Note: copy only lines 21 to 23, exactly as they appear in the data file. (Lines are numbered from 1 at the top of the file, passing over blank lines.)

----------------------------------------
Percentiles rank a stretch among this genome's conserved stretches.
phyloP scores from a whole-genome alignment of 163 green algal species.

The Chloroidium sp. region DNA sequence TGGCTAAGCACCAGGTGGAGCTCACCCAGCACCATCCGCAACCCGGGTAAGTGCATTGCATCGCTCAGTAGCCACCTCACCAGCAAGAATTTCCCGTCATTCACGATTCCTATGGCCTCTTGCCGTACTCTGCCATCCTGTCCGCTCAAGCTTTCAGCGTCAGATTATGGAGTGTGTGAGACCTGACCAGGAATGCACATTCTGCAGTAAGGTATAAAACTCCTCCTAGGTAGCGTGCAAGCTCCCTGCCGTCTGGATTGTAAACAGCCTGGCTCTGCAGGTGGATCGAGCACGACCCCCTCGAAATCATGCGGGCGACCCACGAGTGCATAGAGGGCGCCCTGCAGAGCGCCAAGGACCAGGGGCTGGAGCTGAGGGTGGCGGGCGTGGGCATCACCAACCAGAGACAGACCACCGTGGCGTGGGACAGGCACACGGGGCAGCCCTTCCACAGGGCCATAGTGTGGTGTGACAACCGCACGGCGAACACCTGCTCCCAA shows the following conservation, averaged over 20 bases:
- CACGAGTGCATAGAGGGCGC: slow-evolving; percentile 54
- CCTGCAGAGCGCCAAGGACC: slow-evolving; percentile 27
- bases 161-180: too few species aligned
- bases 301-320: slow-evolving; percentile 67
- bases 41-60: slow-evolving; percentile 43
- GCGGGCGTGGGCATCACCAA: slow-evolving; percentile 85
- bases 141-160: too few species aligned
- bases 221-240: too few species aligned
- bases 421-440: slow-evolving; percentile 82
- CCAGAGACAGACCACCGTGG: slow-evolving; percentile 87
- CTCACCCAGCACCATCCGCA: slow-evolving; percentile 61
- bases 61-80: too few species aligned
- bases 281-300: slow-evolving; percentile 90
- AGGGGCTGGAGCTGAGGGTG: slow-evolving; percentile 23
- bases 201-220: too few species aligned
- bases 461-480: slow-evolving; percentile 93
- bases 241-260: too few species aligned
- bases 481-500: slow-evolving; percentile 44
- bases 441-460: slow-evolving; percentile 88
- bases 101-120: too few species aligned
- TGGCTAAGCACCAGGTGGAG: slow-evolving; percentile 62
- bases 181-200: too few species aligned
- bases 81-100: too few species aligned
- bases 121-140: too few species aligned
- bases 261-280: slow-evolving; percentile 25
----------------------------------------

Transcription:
- bases 481-500: slow-evolving; percentile 44
- bases 441-460: slow-evolving; percentile 88
- bases 101-120: too few species aligned